(The following is a loose transcript of this episode)
Hey, welcome back to love and abuse. If you have not heard the first episode that describes exactly what we’re talking about over here at the love and abuse podcast, it’s all about emotional abuse, manipulation deceptive language, deceptive words, anything that someone does to unethically or immorally influencing you using their language and / or their behavior.
I’m here to help educate you so that you don’t get sucked into some trap. A relationship trap that could lock you into a relationship that turns bad.
The word abuse comes up in the term “emotional abuse” and people don’t think that their relationship is abusive, they’ll say, “my partner, (or friend, or coworker, or boss, etc), they’re just a nice person. So how could they possibly be being abusive? I know what abuse is – abuse is leaving marks on my body. Abuse is shoving me. Abuse is so many other things.”
But it has not been told enough in this world how much emotional abuse leaves scars. I don’t mean physical scars, I just mean when you are dealing with someone who is doing any type of manipulation or emotional abuse, or trying to con you in some way, it leaves emotional scars. In other words, you have feelings about it.
And if you’re in a romantic relationship with someone like that, those feelings are a continuous thing. You get stuck in a long, drawn out process that continues to expose to the abusive behavior day after day.
The problem with emotional abuse is that it’s very hard to pinpoint without the context of the long haul.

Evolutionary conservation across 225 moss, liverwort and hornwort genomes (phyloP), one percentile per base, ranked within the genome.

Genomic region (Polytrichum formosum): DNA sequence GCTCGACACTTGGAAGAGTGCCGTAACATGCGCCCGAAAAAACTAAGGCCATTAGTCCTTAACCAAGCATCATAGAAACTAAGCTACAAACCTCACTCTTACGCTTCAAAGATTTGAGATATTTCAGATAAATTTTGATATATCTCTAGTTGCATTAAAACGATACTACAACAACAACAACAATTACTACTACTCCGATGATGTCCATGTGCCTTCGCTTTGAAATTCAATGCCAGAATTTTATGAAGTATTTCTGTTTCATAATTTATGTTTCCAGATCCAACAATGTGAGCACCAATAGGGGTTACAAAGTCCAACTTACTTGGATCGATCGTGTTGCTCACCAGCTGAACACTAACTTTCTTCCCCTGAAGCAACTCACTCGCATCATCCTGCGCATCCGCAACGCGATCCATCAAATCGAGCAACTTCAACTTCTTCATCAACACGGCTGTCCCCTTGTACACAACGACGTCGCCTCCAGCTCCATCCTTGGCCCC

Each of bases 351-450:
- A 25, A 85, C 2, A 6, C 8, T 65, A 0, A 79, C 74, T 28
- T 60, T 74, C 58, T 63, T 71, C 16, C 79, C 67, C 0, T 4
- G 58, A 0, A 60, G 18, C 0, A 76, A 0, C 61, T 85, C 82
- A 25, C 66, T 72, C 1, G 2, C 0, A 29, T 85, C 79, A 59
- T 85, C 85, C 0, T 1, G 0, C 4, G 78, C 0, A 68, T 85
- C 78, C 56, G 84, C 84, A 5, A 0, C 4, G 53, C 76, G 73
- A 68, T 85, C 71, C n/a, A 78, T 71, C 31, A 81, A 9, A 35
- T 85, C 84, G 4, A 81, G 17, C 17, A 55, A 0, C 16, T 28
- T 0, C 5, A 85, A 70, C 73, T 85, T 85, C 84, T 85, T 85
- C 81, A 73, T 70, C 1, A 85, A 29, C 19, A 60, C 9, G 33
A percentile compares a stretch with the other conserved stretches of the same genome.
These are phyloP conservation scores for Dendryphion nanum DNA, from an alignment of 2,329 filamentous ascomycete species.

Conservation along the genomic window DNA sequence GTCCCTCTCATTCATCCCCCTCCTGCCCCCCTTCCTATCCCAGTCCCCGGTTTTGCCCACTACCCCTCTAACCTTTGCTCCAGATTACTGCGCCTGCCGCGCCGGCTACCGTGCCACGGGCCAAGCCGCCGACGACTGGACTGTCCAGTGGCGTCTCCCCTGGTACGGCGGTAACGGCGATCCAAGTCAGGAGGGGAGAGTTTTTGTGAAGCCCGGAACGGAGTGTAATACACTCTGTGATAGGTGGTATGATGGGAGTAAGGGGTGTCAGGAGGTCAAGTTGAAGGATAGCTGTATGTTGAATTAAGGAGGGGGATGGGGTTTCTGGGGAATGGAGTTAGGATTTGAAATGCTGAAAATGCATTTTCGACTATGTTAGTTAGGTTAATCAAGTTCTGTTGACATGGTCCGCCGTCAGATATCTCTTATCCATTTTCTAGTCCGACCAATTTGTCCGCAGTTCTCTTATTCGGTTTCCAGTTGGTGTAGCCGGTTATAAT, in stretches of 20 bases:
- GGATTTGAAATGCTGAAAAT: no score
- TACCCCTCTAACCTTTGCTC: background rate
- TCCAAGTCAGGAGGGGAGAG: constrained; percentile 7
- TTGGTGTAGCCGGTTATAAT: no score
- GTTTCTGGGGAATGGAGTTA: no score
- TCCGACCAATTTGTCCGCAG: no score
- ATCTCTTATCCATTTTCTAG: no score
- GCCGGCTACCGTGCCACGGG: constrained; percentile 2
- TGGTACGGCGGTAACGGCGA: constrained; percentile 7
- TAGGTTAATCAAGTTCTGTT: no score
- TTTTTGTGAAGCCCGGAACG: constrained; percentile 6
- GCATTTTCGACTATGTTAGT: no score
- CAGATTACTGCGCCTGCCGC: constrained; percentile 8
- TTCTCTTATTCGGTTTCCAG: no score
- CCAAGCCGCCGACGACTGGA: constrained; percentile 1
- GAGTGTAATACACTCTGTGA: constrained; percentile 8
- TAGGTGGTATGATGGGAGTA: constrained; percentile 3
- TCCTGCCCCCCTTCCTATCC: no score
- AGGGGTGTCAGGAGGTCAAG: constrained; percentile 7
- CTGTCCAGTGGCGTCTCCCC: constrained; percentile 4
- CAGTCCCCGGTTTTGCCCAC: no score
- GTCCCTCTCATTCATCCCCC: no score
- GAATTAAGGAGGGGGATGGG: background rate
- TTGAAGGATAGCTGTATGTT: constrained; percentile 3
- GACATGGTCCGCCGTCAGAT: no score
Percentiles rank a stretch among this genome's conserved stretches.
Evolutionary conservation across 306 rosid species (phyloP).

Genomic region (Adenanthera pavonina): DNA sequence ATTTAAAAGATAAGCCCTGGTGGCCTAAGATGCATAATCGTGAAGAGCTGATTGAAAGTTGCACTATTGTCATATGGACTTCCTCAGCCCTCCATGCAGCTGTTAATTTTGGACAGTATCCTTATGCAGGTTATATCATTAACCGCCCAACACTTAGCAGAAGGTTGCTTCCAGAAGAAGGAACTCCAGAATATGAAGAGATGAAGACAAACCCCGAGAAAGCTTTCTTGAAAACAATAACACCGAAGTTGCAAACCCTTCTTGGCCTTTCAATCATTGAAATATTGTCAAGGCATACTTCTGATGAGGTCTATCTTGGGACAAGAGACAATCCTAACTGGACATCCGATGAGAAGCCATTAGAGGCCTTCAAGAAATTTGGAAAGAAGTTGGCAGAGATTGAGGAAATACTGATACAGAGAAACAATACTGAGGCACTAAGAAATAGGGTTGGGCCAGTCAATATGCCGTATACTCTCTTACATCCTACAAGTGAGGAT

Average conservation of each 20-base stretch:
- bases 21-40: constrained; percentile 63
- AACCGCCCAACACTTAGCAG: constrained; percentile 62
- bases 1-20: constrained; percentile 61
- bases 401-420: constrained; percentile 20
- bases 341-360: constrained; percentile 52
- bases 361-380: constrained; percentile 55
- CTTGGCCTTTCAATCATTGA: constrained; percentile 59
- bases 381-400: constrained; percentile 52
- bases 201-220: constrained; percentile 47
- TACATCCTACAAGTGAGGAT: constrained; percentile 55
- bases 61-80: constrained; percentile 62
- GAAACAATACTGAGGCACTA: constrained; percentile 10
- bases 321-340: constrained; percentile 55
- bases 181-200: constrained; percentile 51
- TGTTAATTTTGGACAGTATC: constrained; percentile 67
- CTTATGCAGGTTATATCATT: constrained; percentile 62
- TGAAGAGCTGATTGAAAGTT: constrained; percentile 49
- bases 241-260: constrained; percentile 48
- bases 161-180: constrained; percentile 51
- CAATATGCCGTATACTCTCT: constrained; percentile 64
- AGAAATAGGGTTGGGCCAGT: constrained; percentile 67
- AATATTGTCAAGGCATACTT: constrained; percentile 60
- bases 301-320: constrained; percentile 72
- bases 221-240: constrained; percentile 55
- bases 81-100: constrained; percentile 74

If I were to take a day out of the life of someone experiencing emotional abuse and look at what their partner is doing, almost everyone on the outside would think “Well, their partner’s not so bad. I don’t see anything wrong with what they’re doing, I might even do what they’re doing.”
That’s the trouble with emotionally abusive relationships is that we could get into a situation that no one else recognizes is abusive.
This show is all about helping you recognize what emotional abuse, verbal abuse, manipulation, coercion, and bad behavior is in general, so that you are prepared – so that you are armed with knowledge – so that when you go out to the world, or when you experience your family, at the next get together, or the family you live with now, that you understand a lot more about yourself than you did before.
This helps you from getting sucked into that cycle, so you don’t get trapped.
And it’s not a continuous degradation, depreciation, diminishing, dissolving… pick a D word! Where all of these things that happened to you, that happened to your soul, that happened to your spirit.
This isn’t the same thing when you’re dealing with a salesperson and they’re trying to con you. Not all sales people do this, and most of them don’t, but there are some salespeople out there that are just so driven to make the sale that they’ll say anything to get you to buy.
Again, I’m not making fun of sales people. I’ve been there, it’s a noble profession, absolutely, but there are some people that are so driven by money and so driven by that profit, that they will do anything to get you to buy. So, they will just tell you things that are plain wrong just so you’ll sign the document – just so you’ll hand over the money.
And that’s different than a relationship that has manipulation or deception. That’s different, because you see this person once, and then you’re gone. I was talking about an event that happened to me on my other show, The Overwhelmed Brain
where I walked into a music store, and the salesperson that I’ve always dealt with (nice guy, you know, I think), I walked up to the counter and I was purchasing something and he throws in some extended warranty. And he fast talked me into thinking that all this is part of the normal pricing “You get the two-year warranty, thirty-seven dollars…”, and he just kept talking and talking. And I was like, “Wait, wait, wait, wait, stop for a second. What is this extra money on my bill here?